The Council approved a compromise text aimed at ensuring that food labels carry
essential information in a clear and legible way following a second-reading agreement with the European Parliament. This means that the new regulation is now adopted.
The new food labelling rules enter into force 20 days after their publication in the Official Journal of the EU which is expected for the end of November. The vast majority of them become applicable three years after their publication.
The main objective of the new regulation is to enable consumers to make balanced and healthier dietary choices. In order to achieve this, prepacked food must in future be labelled with the energy value and the quantities of fat, saturates, carbohydrates, protein, sugars and salt.
The new piece of legislation extends the compulsory country of origin labelling to fresh
meat of pork, lamb and poultry. Currently, the indication of the country of origin is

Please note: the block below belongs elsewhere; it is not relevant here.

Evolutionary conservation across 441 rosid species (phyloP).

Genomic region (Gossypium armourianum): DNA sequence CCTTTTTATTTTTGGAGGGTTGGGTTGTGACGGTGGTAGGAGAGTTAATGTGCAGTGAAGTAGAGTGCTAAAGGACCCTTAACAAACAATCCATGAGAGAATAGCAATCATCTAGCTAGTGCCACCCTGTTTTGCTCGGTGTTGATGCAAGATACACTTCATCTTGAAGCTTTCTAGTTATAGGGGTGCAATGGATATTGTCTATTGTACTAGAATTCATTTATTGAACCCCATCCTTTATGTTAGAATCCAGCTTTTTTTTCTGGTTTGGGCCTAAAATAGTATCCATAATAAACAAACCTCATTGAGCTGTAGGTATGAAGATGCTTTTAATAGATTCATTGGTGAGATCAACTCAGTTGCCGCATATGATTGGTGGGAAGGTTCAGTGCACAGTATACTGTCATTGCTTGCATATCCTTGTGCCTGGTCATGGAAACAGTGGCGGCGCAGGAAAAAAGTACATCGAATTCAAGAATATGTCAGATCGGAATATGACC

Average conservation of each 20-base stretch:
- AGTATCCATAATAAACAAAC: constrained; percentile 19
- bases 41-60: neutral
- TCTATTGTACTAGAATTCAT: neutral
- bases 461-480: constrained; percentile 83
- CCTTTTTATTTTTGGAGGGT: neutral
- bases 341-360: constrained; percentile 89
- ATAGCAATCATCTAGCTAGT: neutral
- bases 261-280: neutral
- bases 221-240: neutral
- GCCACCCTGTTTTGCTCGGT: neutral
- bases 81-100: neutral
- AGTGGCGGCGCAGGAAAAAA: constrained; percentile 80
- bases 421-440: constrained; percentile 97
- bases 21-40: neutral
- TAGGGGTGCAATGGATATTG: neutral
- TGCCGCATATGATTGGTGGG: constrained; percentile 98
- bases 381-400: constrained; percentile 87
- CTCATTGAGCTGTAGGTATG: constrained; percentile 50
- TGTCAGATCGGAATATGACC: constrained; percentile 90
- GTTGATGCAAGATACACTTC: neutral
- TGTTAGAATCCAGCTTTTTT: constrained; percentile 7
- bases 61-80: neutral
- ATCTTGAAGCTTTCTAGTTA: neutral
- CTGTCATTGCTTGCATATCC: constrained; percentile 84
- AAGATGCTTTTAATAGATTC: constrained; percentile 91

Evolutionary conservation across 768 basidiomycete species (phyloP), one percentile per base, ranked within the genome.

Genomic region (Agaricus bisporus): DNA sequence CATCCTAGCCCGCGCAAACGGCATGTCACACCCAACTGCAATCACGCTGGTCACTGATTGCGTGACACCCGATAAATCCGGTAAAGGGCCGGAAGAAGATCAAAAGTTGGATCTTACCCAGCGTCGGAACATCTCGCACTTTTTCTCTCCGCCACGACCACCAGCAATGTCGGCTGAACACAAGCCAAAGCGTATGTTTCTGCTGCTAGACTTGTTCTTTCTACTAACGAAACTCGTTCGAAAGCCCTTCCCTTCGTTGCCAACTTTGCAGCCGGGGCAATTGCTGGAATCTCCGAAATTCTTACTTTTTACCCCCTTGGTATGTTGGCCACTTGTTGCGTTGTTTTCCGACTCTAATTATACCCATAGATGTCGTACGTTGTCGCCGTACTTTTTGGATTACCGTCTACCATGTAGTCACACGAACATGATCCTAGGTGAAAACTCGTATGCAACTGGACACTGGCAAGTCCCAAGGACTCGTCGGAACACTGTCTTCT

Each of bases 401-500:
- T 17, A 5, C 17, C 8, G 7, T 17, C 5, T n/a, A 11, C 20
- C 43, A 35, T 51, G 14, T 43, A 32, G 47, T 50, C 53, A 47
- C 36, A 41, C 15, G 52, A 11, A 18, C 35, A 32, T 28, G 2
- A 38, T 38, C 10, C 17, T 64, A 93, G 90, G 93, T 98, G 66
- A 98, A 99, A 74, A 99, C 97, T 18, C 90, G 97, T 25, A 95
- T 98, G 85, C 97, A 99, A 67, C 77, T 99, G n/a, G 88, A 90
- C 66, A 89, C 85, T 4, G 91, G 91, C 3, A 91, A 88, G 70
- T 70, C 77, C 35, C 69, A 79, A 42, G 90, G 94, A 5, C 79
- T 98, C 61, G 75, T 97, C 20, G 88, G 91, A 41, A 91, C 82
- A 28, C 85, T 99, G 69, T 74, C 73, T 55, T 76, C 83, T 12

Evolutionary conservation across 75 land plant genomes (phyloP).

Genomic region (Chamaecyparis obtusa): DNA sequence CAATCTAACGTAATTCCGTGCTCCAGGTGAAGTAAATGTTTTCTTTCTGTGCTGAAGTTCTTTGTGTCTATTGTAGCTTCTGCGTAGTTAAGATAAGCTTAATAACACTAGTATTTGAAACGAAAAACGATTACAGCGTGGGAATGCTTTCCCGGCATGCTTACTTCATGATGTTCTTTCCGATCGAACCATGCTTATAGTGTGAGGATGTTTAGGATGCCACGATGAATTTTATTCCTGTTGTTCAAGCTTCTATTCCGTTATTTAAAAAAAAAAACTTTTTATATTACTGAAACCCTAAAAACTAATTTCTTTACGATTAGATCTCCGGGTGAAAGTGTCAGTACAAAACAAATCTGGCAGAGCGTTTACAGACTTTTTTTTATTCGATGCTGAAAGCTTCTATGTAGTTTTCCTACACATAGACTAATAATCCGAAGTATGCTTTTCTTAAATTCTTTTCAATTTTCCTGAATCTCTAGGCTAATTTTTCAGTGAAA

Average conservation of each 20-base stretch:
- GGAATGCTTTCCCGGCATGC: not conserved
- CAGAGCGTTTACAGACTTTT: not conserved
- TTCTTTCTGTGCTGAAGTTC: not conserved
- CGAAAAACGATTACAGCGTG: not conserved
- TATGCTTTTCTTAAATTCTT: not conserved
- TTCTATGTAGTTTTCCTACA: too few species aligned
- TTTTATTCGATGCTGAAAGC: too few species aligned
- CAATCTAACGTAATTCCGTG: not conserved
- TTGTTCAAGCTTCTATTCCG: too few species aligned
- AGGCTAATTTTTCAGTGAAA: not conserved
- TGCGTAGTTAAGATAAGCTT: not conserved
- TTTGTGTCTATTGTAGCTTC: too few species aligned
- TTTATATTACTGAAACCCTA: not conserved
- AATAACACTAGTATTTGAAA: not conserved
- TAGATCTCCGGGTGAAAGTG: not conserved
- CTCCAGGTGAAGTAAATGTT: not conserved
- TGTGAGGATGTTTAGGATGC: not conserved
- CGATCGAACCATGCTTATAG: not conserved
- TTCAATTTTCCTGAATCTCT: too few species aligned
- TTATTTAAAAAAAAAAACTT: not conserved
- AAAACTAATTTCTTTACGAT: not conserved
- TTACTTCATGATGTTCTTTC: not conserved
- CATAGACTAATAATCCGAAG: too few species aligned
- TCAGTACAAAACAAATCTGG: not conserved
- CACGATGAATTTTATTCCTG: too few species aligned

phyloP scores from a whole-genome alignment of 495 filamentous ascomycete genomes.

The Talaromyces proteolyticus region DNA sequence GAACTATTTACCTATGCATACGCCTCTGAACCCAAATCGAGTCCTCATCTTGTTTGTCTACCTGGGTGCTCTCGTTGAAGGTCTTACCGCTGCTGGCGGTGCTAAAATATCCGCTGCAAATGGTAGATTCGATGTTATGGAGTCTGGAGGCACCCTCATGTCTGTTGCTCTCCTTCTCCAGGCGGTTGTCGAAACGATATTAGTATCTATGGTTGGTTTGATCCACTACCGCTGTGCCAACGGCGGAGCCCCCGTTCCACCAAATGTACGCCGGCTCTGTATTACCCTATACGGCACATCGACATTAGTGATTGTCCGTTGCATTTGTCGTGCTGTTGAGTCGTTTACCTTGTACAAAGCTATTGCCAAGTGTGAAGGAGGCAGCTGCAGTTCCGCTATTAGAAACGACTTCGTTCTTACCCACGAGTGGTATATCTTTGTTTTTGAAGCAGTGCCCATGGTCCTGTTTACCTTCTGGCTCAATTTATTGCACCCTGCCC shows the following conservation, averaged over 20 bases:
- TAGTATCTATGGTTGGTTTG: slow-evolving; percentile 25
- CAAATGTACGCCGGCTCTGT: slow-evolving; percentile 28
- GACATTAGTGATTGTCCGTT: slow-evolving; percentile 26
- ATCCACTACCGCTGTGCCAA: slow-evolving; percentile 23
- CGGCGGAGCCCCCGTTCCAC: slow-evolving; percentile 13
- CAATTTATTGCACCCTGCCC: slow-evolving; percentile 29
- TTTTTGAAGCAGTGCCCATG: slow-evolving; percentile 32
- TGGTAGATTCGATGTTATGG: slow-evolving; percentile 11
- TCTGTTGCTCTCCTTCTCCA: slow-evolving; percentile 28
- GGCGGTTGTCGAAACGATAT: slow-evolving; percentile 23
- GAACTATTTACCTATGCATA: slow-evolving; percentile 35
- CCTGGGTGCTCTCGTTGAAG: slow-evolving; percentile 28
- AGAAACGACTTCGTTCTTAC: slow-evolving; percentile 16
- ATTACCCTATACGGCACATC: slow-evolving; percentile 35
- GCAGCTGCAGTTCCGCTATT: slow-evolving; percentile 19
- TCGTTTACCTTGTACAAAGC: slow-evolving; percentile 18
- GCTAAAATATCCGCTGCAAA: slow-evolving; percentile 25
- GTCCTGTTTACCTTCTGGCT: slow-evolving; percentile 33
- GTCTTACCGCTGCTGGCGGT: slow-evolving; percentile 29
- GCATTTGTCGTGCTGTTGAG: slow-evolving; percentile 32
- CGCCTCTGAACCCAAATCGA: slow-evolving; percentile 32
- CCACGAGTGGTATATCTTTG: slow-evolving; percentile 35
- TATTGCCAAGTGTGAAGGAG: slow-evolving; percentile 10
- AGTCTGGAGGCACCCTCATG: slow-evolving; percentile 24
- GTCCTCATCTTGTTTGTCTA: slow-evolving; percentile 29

compulsory notably for fresh beef (for which a separate piece of legislation was introduced
during the BSE crisis), fruits and vegetables, honey, olive oil and where the failure to do so
misleads consumers. The Commission must examine within two years after the entry into
force of the new regulation the possible extension of the compulsory labelling of the
country of origin to meat used as an ingredient. One year later, the Commission must
examine the same question with regard to other types of meat (than beef, pork, lamb and
poultry), milk, milk used as an ingredient, unprocessed foods, single-ingredient products
and ingredients that represent more than 50% of a food.
European Consilium/ EU.